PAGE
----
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    Drilling activity on UK Continental Shelf remains low in third quarter

    News // October 21, 2011

    North Sea offshore drilling activity rose 45 per cent from the second to the third quarter of 2011 but the overall trend continues to fall, according to the latest oil and gas industry figures released by Deloitte.

    The North West Europe Review, which documents drilling and licensing on the UK Continental Shelf (UKCS), reveals that while 16 exploration and appraisal wells were spudded between July 1 and September 30 compared to just 11 in the second quarter, this is still 36 per cent fewer than during the same period last year.

    This brings the total number of wells drilled so far in 2011 to 37, a 41 per cent decrease on the same period last year and the lowest number drilled in this period since 2003.

    Deloitte’s petroleum services group said this trend is not what would be expected during a period when the average oil price is over US$100 per barrel.

    Graham Sadler, managing director of Deloitte’s petroleum services group, said: "Elsewhere in North West Europe this buoyant oil price has driven high levels of drilling activity. It could be that factors including the relative geological maturity of the UK sector, compared to some adjacent regions, and the alterations made to the UK fiscal regime earlier this year have impacted business confidence.

    “Some smaller, UK-focused companies may also have experienced difficulties securing finance to fund exploration and appraisal drilling in recent months. A combination of the tax increases announced in the 2011 Budget and general market instability around the Eurozone crisis, has led to some of these companies losing significant corporate value.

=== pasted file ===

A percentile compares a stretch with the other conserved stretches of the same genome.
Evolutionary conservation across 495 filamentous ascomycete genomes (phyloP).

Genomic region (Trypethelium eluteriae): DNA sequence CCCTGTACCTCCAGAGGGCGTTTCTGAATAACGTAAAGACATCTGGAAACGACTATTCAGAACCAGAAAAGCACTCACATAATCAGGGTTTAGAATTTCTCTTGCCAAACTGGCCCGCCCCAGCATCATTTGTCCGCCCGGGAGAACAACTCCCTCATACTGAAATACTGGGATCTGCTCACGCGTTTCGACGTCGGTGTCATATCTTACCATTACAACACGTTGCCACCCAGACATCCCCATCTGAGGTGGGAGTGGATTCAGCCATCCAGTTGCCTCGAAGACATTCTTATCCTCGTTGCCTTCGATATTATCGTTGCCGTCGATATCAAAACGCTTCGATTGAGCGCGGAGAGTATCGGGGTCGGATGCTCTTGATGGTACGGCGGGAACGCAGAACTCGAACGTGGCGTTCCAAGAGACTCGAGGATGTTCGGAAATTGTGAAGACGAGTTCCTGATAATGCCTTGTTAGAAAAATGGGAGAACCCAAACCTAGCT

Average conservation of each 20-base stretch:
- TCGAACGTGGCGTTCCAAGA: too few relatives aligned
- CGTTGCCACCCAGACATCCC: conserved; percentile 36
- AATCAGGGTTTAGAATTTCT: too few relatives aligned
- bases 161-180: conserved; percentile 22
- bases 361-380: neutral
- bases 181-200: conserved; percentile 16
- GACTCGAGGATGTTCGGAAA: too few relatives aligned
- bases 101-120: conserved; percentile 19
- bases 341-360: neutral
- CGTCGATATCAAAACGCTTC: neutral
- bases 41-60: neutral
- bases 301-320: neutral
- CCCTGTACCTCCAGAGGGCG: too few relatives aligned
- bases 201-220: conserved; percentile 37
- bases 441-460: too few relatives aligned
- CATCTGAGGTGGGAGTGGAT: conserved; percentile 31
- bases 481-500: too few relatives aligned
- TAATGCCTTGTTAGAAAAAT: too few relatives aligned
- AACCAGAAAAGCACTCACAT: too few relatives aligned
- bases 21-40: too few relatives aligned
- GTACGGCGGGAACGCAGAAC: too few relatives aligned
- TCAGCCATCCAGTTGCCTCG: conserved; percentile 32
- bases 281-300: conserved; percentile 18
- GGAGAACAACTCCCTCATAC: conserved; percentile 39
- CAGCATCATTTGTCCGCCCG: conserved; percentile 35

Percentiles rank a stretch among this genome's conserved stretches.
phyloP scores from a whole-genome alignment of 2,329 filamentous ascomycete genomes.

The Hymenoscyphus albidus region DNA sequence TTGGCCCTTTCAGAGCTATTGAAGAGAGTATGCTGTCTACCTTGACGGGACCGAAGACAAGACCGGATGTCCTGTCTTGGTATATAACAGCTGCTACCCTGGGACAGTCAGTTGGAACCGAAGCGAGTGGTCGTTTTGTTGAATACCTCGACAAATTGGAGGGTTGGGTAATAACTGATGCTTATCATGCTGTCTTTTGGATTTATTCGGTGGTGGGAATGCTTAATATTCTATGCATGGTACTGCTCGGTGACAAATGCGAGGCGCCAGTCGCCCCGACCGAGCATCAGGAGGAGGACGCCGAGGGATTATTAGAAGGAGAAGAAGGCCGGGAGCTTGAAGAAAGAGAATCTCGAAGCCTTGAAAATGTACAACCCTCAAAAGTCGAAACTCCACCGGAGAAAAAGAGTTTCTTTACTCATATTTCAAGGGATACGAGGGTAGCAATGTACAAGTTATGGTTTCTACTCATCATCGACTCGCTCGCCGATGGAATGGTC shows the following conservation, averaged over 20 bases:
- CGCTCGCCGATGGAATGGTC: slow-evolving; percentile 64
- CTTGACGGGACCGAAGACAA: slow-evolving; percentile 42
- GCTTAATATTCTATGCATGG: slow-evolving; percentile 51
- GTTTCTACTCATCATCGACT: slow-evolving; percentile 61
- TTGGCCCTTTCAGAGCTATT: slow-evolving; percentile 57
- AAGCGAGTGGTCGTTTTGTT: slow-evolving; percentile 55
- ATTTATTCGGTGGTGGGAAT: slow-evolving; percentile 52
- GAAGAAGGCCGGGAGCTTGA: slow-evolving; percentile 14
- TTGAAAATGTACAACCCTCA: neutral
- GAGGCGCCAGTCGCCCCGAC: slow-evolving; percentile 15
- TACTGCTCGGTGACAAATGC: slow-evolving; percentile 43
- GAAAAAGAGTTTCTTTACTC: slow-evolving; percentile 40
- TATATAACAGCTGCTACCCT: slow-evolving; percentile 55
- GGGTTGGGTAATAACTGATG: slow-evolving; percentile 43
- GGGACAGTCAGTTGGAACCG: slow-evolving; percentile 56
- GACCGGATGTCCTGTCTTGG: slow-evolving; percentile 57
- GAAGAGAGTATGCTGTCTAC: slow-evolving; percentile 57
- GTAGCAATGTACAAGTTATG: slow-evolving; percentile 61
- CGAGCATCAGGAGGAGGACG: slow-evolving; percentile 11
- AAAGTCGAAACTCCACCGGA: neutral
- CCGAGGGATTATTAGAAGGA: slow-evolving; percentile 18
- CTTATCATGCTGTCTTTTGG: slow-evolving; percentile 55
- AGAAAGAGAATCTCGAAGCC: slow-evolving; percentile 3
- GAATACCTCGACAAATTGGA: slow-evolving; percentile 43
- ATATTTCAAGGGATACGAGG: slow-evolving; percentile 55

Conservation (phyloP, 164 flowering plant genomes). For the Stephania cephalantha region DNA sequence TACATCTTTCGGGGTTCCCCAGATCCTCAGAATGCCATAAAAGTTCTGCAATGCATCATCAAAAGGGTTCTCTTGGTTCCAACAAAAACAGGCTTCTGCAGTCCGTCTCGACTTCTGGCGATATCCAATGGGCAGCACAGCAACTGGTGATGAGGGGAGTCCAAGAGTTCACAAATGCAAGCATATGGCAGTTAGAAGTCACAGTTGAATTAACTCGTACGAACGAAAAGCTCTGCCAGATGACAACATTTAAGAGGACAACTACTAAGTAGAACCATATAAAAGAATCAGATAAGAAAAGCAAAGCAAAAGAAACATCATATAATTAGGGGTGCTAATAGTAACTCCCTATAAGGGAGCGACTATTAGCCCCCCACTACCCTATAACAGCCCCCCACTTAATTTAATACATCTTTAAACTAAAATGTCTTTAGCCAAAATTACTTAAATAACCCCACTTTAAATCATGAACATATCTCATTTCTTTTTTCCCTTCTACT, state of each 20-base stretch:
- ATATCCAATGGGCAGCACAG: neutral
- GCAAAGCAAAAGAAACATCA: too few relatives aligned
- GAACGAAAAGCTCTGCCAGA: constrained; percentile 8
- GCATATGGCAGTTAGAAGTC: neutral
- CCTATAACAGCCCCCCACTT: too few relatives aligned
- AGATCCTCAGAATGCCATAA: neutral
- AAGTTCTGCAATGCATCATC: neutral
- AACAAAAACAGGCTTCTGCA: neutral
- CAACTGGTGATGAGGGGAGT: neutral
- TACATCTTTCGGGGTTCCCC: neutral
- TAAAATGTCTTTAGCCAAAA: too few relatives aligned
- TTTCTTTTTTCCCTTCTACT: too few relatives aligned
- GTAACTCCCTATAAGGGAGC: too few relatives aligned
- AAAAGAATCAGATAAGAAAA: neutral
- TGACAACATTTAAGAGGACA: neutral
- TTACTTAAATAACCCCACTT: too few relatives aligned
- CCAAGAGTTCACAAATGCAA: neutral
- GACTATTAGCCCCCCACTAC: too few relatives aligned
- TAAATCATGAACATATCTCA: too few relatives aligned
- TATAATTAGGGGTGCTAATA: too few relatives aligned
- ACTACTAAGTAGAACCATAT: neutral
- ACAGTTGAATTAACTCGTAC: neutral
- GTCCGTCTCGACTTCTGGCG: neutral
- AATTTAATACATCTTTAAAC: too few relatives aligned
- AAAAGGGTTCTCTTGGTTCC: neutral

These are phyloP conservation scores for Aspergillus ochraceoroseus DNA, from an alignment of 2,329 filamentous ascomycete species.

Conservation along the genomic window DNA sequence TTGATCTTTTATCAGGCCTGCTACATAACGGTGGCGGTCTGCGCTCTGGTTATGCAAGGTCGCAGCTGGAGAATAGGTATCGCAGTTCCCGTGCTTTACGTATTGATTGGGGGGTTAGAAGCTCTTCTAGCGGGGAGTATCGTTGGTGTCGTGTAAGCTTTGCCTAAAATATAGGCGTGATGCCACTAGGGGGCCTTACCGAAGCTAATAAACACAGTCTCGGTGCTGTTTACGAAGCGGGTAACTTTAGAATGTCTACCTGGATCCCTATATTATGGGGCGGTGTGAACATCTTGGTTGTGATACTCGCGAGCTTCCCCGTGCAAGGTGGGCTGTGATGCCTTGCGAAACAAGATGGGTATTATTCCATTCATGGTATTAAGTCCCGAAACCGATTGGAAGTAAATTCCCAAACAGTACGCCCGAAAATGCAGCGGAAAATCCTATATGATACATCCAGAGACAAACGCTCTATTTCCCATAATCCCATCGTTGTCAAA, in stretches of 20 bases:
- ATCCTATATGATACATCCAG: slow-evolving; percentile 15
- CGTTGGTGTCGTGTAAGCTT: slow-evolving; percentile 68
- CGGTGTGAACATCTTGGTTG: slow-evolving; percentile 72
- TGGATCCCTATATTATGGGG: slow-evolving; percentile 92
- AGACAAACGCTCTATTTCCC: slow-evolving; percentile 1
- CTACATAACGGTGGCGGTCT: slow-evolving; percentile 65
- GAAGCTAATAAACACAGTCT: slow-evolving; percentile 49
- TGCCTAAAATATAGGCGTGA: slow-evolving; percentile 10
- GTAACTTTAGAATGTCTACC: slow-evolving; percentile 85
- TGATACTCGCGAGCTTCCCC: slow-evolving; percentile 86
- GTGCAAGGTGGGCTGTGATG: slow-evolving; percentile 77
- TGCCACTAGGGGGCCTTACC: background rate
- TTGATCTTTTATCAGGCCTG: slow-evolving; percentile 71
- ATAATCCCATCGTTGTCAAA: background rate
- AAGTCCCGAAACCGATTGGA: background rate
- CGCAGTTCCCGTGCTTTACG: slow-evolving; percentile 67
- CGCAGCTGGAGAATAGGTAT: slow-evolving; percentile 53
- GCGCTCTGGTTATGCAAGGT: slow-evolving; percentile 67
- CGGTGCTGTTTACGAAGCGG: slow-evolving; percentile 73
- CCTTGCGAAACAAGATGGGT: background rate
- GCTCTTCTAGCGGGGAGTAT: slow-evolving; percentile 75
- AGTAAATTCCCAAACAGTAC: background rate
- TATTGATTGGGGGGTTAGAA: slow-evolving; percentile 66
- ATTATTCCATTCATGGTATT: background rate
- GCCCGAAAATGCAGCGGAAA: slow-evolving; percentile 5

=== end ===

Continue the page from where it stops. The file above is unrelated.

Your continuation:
“This may have inhibited the ability of smaller companies, which today hold significant acreage on the UKCS, to finance drilling programmes planned for 2011.”

    The Norwegian sector recorded double the number of wells (16) spudded in the third quarter of 2011 compared to the same period last year. This matches the figure for 2009 which saw the highest levels of drilling activity on the Norwegian Continental Shelf to date.

    Mr Sadler added: “A number of jack-up and semi-submersible rigs have been stacked in UK waters during the third quarter of 2011, so it is unlikely that a lack of rig availability is contributing to the low levels of drilling activity in the UKCS.

    “However, the lack of availability of more heavy duty rigs, including drillships required when drilling in the extreme conditions west of Shetland, may be impeding exploration in these areas.”

    Corporate deal-making has risen, with four acquisitions announced during the third quarter compared to two in the previous quarter, one of which did not go ahead.

    Derek Henderson, energy partner at Deloitte in Aberdeen, said: “We saw two different types of acquisition this quarter - both corporate takeovers and acquisitions of subsidiaries, in order to gain interest in a particular asset.

    “The consistently high oil price may have encouraged companies, and provided them with the opportunity, to review their portfolios with a view to engaging in merger and acquisition activity. It may also have allowed organisations to undertake larger, more risky deals and, in these conditions, companies may be more interested in buying production assets as opposed to exploration opportunities.

    “The high level of farm-in activity we saw in the second quarter meanwhile has dropped, with only six deals reported during the third quarter compared to 13 in the previous quarter. Whilst this drop appears significant, the number of deals of this type was particularly high in the early part of 2011 and the number of deals announced so far this year is already greater than the total announced during the whole of 2010.”

     

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